By Michael Hurley, CBS Boston
BOSTON (CBS) -- After a 7-1 loss in the Stanley Cup Playoffs, it's generally not one thing that led to the very bad night. It's generally not two things or even just three things. Typically, it's a whole lot of things that lead to such a lopsided score.
Despite that reality, after a six-goal loss on Wednesday night to fall behind Tampa 2-1 in the series, Bruins head coach Bruce Cassidy couldn't help but feel a little bit bothered by some instances of what he considered questionable officiating in the first period.
"The first period we were fine," Cassidy said. "Pretty even period. Obviously ... a couple of breaks didn't go our way. A couple of questionable calls, in my estimation, obviously didn't help. And then you're chasing the game."
Cassidy pointed out three examples of the men in stripes impacting the game in a way he didn't quite enjoy.
The first instance came just 37 seconds into the game, when Brandon Carlo was sent to the box for tripping.
"Not even sure Brandon's was [a penalty]," Cassidy said in the midst of a longer disagreement with officiating on the night.
The Bruins killed that early penalty, but later in the first, Nick Ritchie was sent off for slashing against Pat Maroon. While Ritchie did unquestionably slash Maroon in the shin pads, Cassidy said it was an act that doesn't often result in a penalty.
"I mean the call on Ritchie happens 100 times a game. We happened to get flagged for it, right?" Cassidy said. "So complete disagreement with that particular infraction."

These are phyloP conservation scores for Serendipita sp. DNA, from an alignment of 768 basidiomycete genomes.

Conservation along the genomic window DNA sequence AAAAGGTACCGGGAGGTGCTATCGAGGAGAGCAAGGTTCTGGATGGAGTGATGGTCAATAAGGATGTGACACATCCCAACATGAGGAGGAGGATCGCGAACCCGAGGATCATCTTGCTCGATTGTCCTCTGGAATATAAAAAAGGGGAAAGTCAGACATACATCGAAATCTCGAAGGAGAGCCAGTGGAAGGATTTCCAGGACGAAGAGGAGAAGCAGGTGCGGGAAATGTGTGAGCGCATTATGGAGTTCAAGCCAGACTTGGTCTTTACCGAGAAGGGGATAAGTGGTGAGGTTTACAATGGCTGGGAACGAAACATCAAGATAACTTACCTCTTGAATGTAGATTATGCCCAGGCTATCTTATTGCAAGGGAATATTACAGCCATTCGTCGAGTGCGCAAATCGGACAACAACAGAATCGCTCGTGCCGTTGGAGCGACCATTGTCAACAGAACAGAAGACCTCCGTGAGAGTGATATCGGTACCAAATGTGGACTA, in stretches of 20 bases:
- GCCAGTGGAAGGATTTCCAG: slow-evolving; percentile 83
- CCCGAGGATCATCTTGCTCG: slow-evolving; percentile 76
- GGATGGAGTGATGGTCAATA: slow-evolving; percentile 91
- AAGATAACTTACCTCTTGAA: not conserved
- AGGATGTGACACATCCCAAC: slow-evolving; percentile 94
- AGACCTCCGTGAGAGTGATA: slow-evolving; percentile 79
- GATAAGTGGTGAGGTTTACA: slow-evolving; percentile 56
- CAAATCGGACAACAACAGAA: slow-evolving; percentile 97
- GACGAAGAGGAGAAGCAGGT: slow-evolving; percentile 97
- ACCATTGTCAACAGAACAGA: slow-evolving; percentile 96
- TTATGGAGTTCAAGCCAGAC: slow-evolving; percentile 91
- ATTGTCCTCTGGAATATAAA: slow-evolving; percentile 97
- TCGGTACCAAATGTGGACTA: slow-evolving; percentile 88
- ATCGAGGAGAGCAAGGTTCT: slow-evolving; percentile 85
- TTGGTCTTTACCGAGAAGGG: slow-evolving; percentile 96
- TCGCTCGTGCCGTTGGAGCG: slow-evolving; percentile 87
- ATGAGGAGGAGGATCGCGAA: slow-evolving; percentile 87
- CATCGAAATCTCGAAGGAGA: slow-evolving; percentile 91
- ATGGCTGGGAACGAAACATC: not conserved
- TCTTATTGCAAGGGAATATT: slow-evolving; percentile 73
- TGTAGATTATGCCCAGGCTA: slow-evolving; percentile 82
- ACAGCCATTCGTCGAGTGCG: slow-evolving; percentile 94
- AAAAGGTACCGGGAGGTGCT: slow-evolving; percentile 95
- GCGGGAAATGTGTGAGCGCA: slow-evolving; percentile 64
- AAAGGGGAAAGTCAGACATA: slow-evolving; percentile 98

The Lightning scored on that power play, ending a lengthy cold stretch without scoring on the man advantage.
Cassidy suggested that both early penalty calls did not need to be called at all, especially in a game of this magnitude.
"We've got an official injecting himself into the game with two of the best teams in the National Hockey League playing," Cassidy said. "And I thought that it wasn't necessary, personally. But that's his decision. He's here for a reason."
The third instance cited by Cassidy was without question a case of the on-ice officials directly impacting play, though this one was not a bad call or a missed call. This one involved linesman Devin Berg accidentally planting himself directly in the path of Bruins defenseman Jeremy Lauzon, who was in pursuit of Yanni Gourde as he carried the puck up the right wall in the Bruins' zone.
Berg could not get out of Lauzon's way, and the two collided, thus giving Gourde a free pass to the front of the net, where he beat Jaroslav Halak to score just 15 seconds after Tampa scored its first goal.
"Second goal, I mean, come on," Cassidsy said. "The linseman just runs our D out of room. Like, it's a free pass to the net. Good for Yanni Gourde for taking advantage of a break given to him, but I mean, when do you see that play happen in the National Hockey League?"
From there, things unraveled for Boston. An undeniable Patrice Bergeron high-stick early in the second led to another power-play goal for the Lightning, who went on to chase Halak from the game before putting three pucks past rookie Dan Vladar, who was making his NHL debut under most unenviable circumstances. While Cassidy pointed to a number of the Bruins' own issues in the 7-1 loss, he still couldn't quite get past those early instances of what he considered to be bad officiating.
"So now you're in a two-nothing hole, and you've played not a bad period," Cassidy said. "The rest of the game, we didn't respond. That's what I said, the disappointing part about that is we weren't able to get ourselves back in the game by killing any further penalties or creating offense of having our pushback. That's what we lacked tonight, for whatever reason. But it's over. We're going to focus on Game 4; 7-1, 2-1, a loss is a loss. They're up 2-1. I think we've got a good group in there. I know we have a good group in there. They're resilient. Like I said, we'll lick our wounds tomorrow, get away from the rink and get ready for Game 4."
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